One of the essential skills every decent skipper has to posses is the one about meteorology, especially if it comes to long distance offshore sailing. Basic terms such as high and low pressure areas, cold and warm fronts, types of clouds, signs of fine or bad weather, local microclimate, etc. are just the first step towards safe sailing. The use of annual weather almanac, reading navtex reports, understanding of radio broadcasted forecasts, even the use of modern technology is useless without knowledge of basic meteorology subjects.
It is difficult to say when maritime meteorology was born since weather forecasting dates from the times of ancient Babylon and ancient Greek scientist Aristotle. Francis Beaufort and Robert FiztRoy, British Royal Navy officers have set the basis for modern prognostic science. In the 1920’s British scientist Lewis Fry Richardson published a paper on prognostics based on his observations taken while driving an ambulance truck during the World War One. His theories were right but a fast way to establish reliable calculation was still lacking.
In 1950 mathematician John von Neuman along with his team has set the foundation for numeric prognostic models which we use today in modern meteorology. It is a notation of the state of fluids in certain time and a system of equations with which meteorologists calculate the state of fluids in some future time. The more data we get, the more reliable forecast we can calculate. Nowadays the data are being gathered through sophisticated systems of meteo stations, sensors, balloons, satellites etc., while national meteorological centers are linked in regional and global networks. Data is being calculated through supercomputers and published through national meteorological services.
In order to find the safest route one should know the current state of the atmosphere in the region of sailing and the development of the situation in the future time. Generally, the accuracy of weather forecasts declines by 10% each day onward. Seasonal, monthly, even weekly forecasts should be taken into consideration with a great deal of reserve. The most reliable system would be to observe forecast as far as three days in advance. The most popular model for such meteorological guidance in Adriatic is the Aladin model, published every day at 6 a.m. by Croatian national Meteorological and Hydrological Service. Aladin comes as the abbreviation of Aire Limitée Adaption Dynamique Développement InterNational, launched in 1990 by Meteo-France in order to get as reliable forecasts as possible for smaller areas; with as many details as possible.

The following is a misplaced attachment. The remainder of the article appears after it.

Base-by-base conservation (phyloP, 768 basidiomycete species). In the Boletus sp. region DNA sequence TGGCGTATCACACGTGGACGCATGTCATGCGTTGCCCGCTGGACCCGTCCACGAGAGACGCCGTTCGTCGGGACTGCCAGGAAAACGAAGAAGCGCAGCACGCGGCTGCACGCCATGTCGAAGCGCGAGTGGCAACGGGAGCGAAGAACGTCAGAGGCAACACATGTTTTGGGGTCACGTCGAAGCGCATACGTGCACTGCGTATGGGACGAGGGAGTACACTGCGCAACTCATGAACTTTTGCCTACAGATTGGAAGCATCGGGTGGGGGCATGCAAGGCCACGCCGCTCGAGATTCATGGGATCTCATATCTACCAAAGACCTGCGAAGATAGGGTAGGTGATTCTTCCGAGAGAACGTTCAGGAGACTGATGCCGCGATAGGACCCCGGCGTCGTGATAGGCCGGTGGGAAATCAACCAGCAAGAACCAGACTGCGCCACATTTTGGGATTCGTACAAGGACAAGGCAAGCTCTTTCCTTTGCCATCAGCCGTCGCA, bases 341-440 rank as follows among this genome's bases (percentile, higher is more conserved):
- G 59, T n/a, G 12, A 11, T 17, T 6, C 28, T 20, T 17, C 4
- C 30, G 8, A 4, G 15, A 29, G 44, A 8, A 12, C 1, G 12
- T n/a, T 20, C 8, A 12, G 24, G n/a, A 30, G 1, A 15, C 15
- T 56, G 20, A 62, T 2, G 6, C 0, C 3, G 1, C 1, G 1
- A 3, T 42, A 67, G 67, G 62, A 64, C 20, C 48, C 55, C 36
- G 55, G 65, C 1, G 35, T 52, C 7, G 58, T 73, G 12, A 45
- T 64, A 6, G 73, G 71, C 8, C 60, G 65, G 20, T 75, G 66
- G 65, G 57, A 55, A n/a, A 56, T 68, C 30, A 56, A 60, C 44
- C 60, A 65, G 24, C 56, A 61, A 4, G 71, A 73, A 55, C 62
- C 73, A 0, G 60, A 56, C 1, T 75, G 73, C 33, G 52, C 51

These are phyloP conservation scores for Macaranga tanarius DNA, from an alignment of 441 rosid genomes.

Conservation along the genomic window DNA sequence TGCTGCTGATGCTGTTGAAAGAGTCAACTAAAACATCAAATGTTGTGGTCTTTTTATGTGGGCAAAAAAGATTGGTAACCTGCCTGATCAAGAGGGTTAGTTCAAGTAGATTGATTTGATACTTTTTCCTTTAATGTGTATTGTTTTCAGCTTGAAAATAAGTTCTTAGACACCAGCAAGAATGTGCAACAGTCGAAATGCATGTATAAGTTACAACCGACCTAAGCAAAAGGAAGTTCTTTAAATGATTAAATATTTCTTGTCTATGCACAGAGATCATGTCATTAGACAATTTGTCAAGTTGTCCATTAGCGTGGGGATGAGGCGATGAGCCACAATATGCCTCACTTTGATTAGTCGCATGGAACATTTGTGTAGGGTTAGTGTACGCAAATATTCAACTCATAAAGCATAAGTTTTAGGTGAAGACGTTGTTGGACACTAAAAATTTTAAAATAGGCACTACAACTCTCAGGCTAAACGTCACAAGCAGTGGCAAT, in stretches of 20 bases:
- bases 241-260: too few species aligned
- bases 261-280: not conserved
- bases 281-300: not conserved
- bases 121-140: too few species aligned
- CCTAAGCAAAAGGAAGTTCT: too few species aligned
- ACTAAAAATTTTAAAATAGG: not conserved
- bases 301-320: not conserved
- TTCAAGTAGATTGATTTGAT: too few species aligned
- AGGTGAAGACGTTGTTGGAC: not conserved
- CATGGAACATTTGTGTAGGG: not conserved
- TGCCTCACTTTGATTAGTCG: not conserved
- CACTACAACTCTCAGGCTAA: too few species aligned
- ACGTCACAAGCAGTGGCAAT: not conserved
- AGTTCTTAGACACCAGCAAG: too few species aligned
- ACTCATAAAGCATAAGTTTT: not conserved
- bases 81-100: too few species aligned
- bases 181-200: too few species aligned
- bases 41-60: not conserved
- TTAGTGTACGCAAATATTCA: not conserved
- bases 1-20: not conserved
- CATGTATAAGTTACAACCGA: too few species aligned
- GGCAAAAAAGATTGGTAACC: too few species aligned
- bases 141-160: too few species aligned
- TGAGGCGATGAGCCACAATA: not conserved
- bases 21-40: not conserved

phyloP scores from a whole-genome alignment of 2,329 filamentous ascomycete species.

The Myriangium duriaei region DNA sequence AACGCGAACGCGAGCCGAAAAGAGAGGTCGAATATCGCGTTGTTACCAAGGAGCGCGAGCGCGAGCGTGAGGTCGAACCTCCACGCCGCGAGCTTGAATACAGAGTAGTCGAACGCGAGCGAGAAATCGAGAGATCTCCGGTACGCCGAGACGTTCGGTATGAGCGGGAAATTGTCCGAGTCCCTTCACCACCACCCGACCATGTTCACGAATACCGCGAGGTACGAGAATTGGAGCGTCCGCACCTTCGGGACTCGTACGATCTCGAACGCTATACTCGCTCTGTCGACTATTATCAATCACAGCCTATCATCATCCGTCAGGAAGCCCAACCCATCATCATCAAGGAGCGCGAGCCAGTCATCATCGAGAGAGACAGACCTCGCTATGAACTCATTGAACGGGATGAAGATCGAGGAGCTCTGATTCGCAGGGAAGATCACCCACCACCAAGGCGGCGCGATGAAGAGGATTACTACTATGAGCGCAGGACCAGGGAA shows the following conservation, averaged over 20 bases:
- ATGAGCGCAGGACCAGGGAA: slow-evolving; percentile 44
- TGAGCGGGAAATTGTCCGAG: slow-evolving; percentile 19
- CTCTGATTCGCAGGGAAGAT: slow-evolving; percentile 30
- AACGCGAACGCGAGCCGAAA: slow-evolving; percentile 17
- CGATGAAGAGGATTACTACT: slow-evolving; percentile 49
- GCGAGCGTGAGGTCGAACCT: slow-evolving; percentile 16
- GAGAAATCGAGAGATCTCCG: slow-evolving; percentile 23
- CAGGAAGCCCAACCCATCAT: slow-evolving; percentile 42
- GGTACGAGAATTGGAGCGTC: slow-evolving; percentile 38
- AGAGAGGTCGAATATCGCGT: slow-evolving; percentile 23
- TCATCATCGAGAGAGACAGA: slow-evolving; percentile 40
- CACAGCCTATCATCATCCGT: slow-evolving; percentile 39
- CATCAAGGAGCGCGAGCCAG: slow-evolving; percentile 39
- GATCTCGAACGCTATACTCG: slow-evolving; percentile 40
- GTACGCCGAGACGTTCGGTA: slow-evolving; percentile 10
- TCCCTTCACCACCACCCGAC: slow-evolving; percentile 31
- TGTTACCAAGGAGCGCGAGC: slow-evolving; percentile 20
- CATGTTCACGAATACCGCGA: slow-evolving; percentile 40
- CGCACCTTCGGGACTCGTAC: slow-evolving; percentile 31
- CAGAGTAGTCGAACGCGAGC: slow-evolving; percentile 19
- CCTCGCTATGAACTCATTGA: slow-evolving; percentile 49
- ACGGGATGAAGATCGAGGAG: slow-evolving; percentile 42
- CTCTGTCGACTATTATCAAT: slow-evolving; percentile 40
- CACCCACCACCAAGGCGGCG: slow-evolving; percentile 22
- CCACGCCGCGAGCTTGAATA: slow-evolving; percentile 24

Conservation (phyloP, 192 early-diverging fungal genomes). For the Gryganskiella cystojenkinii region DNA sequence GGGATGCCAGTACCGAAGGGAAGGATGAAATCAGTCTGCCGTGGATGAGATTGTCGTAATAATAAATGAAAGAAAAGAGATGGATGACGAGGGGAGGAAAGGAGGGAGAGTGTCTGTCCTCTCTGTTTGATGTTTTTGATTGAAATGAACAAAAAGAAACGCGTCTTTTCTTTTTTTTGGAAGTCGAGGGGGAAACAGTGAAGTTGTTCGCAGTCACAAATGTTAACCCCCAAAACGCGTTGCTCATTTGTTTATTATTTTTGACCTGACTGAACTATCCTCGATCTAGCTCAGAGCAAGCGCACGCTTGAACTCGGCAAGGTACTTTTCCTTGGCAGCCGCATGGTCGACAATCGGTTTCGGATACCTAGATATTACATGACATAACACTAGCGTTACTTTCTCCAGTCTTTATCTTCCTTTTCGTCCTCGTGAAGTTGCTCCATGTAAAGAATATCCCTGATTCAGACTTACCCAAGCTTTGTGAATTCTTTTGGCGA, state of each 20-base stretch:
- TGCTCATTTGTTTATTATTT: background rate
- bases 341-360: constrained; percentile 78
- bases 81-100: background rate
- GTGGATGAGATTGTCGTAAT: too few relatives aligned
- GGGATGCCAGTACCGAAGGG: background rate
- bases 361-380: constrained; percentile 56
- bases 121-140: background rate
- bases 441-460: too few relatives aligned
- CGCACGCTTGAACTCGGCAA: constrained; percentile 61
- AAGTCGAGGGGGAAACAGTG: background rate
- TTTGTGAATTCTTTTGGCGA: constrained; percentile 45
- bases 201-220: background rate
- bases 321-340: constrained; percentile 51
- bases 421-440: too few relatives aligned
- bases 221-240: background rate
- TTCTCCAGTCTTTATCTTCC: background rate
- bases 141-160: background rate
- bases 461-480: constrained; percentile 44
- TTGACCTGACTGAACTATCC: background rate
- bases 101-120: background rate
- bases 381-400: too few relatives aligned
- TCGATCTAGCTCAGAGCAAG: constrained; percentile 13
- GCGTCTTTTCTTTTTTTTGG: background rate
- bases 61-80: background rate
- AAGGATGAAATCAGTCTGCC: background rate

Within Aladin model Croatian Adriatic is divided in four regions while prognostic models are issued as forecast for the next 72 hours, showing the situation every three hours onward. The prognostic chart includes the configuration of land and islands, the arrows showing the wind direction, while different colors scale different winds speeds. It is also possible to read the air pressure in certain moment as well as the amount of rainfall.
Aladin really helps a lot when route planning and many skippers rely on it very much. Still, if you want to use this system you should make sure that your sailing area is covered by internet signal because Aladin models are only available online at www.meteo.hr. Furthermore, Aladin is again useless if one does not know how to read it. From my personal experience, the best way to find the safest route is to combine several sources: Aladin, official weather forecast for seafarers (broadcasted via VHF in several languages), local knowledge (especially from old fishermen) and experience gained through reading lots of handbooks, almanacs and personal observations.
Keep in mind that we can only adjust to the nature, we shall never be able to adjust the nature as we like; we are too small compared to what is surrounding us.
I wish you a calm sea, a fine wind and a strong mast!